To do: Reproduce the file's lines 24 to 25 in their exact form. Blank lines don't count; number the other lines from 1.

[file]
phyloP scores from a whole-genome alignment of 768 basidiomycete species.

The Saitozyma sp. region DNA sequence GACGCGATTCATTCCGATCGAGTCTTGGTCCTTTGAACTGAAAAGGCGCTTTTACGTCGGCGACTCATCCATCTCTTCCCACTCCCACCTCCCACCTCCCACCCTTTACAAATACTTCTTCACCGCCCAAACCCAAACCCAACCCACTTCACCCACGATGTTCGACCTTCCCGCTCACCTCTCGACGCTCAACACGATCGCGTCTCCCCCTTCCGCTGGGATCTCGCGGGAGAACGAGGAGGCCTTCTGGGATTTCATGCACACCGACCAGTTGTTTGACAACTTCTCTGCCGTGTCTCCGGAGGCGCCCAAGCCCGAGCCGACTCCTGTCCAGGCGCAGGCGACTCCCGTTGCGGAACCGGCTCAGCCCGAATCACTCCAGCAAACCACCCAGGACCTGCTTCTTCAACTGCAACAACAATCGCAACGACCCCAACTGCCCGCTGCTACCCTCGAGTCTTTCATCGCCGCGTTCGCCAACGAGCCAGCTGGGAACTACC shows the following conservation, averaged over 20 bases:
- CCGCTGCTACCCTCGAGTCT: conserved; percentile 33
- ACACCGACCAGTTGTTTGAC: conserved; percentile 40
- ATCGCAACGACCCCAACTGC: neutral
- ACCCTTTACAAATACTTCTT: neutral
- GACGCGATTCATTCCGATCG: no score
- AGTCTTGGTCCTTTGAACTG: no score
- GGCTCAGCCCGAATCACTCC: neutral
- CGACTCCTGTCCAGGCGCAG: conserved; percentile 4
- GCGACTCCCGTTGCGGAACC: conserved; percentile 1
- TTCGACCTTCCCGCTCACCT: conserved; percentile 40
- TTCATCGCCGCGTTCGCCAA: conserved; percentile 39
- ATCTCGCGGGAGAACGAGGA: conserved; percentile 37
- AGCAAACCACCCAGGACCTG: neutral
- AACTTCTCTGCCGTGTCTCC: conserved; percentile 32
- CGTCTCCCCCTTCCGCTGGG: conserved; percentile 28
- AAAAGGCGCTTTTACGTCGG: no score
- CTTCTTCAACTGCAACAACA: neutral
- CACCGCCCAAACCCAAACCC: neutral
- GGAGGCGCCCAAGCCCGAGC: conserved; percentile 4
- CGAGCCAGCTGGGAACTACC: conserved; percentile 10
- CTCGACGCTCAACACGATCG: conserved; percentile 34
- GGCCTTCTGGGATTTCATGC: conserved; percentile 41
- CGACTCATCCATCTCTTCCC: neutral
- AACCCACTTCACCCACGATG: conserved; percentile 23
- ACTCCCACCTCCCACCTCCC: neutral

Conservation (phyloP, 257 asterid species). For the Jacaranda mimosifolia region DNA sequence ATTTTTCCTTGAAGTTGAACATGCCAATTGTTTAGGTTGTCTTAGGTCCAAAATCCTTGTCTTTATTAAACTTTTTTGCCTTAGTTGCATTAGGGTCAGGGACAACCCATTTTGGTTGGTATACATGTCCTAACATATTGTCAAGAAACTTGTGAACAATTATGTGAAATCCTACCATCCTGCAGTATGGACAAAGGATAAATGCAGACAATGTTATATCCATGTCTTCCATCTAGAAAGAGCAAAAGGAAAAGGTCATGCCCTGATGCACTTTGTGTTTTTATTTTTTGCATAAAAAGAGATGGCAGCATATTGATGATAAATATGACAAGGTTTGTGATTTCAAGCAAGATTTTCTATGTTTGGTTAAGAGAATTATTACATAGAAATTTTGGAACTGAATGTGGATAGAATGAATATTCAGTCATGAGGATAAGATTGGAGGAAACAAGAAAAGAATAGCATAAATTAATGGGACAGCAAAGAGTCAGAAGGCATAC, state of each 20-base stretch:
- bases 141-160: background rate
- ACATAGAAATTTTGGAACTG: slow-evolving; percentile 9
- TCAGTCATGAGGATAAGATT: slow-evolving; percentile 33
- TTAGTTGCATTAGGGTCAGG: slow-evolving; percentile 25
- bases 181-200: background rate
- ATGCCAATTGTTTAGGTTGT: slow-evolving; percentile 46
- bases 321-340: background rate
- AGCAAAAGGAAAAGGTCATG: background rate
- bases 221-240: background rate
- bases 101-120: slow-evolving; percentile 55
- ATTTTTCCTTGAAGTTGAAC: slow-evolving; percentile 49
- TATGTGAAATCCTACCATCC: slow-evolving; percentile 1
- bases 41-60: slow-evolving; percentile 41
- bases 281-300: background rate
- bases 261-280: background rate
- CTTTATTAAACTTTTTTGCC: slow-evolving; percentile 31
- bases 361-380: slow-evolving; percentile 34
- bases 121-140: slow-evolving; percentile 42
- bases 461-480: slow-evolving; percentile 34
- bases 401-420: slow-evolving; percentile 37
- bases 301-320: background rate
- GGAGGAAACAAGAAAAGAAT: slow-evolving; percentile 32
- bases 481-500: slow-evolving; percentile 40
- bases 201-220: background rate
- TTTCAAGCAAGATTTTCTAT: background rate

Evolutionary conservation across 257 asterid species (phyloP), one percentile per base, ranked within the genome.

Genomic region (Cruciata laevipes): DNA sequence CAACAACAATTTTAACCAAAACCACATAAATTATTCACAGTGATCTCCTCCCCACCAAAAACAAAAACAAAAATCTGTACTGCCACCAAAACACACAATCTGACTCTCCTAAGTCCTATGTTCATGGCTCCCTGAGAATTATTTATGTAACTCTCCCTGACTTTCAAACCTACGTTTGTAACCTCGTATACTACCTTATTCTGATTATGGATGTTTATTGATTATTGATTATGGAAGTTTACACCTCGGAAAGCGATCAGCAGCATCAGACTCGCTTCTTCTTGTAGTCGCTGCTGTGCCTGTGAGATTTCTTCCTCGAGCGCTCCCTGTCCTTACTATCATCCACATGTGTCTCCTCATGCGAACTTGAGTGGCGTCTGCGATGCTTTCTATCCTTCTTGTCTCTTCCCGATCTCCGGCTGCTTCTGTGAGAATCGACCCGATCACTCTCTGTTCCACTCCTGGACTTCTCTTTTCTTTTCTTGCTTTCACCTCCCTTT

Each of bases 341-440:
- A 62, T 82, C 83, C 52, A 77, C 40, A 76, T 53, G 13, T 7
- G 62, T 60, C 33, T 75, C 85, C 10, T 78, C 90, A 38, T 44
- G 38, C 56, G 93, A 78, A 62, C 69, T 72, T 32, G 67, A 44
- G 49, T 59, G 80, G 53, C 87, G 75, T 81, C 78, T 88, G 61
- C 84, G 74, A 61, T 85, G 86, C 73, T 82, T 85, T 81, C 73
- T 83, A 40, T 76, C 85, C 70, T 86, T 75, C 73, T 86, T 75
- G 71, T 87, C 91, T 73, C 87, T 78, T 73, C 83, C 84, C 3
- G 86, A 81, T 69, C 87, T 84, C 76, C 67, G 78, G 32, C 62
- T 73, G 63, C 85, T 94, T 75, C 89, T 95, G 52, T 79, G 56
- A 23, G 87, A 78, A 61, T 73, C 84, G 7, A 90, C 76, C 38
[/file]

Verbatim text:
- GGCCTTCTGGGATTTCATGC: conserved; percentile 41
- CGACTCATCCATCTCTTCCC: neutral